L-NAME induces direct arteriolar leukocyte adhesion, which is mainly mediated by angiotensin-II.
ABSTRACT Acute inhibition (1 h) of nitric oxide synthase (NOS) with L-NAME causes leukocyte recruitment in the rat mesenteric postcapillary venules that is angiotensin-II (Ang-II) dependent. Since 4-h exposure to Ang-II provokes arteriolar leukocyte adhesion, this study was designed to investigate whether subacute (4-h) NOS inhibition also causes this effect.
Rats were intraperitoneally injected with saline, L-NAME, or 1H-[1,2,4]-oxidazolol-[4,3-a]-quinoxalin-1-one (ODQ). Leukocyte accumulation in the mesenteric microcirculation was examined 4 h later via intravital microscopy. Some groups were pretreated with losartan, an AT(1) Ang-II receptor antagonist.
At 4-h, L-NAME caused a significant increase in arteriolar leukocyte adhesion and leukocyte-endothelial cell interactions in postcapillary venules. Mononuclear cells were the predominant leukocytes attached to the arteriolar endothelium. Administration of losartan inhibited L-NAME-induced arteriolar leukocyte adhesion by 90%. L-NAME provoked increased expression of P-selectin, E-selectin, ICAM-1, and VCAM-1 in arterial endothelium, which was attenuated by losartan pretreatment. Inhibition of guanylyl cyclase with ODQ mimicked the effects exerted by L-NAME and losartan also reduced these effects.
NOS inhibition for 4-h results in the attachment of leukocytes to the arterial endothelium, a critical event in disease states such as hypertension and atherosclerosis, which could be prevented by the administration of AT(1)Ang-II receptor antagonists.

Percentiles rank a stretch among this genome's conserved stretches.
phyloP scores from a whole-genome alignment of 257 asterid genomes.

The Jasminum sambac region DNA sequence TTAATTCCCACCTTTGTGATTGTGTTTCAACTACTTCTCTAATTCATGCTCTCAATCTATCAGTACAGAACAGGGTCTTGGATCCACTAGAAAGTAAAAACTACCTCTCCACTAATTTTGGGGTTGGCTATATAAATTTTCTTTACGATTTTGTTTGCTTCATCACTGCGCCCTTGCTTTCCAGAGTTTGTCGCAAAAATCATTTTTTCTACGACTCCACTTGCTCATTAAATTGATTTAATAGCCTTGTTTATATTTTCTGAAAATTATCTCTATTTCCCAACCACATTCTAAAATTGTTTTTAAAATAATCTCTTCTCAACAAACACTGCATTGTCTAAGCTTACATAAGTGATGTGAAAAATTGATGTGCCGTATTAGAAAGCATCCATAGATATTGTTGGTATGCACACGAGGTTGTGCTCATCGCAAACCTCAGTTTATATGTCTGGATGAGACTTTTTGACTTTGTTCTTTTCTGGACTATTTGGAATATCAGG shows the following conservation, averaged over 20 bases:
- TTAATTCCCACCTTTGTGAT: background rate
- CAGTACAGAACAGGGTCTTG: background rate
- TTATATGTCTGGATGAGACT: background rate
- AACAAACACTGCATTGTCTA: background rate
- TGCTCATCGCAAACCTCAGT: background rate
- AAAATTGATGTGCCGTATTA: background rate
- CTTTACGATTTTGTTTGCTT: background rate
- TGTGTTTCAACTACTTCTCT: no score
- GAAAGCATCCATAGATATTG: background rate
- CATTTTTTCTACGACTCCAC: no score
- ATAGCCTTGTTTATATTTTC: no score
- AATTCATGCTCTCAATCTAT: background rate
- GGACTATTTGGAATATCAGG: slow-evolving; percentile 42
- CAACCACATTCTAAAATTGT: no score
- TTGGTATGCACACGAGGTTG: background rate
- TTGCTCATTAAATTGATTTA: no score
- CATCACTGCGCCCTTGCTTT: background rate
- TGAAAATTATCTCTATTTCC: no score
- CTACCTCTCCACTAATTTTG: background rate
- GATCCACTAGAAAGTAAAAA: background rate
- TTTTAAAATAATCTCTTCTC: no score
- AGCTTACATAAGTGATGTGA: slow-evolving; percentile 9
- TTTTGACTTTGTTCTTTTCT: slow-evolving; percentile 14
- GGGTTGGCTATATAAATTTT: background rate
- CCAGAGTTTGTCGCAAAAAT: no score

- SourceAvailable from: Vincent Castranova[Show abstract] [Hide abstract]
ABSTRACT: We have shown that pulmonary nanoparticle exposure impairs endothelium dependent dilation in systemic arterioles. However, the mechanism(s) through which this effect occurs is/are unclear. The purpose of this study was to identify alterations in the production of reactive species and endogenous nitric oxide (NO) after nanoparticle exposure, and determine the relative contribution of hemoproteins and oxidative enzymes in this process. Sprague-Dawley rats were exposed to fine TiO2 (primary particle diameter approximately 1 microm) and TiO2 nanoparticles (primary particle diameter approximately 21 nm) via aerosol inhalation at depositions of 4-90 microg per rat. As in previous intravital experiments in the spinotrapezius muscle, dose-dependent arteriolar dilations were produced by intraluminal infusions of the calcium ionophore A23187. Nanoparticle exposure robustly attenuated these endothelium-dependent responses. However, this attenuation was not due to altered microvascular smooth muscle NO sensitivity because nanoparticle exposure did not alter arteriolar dilations in response to local sodium nitroprusside iontophoresis. Nanoparticle exposure significantly increased microvascular oxidative stress by approximately 60%, and also elevated nitrosative stress fourfold. These reactive stresses coincided with a decreased NO production in a particle deposition dose-dependent manner. Radical scavenging, or inhibition of either myeloperoxidase or nicotinamide adenine dinucleotide phosphate oxidase (reduced) oxidase partially restored NO production as well as normal microvascular function. These results indicate that in conjunction with microvascular dysfunction, nanoparticle exposure also decreases NO bioavailability through at least two functionally distinct mechanisms that may mutually increase local reactive species.Toxicological Sciences 04/2009; 110(1):191-203. DOI:10.1093/toxsci/kfp051 · 4.48 Impact Factor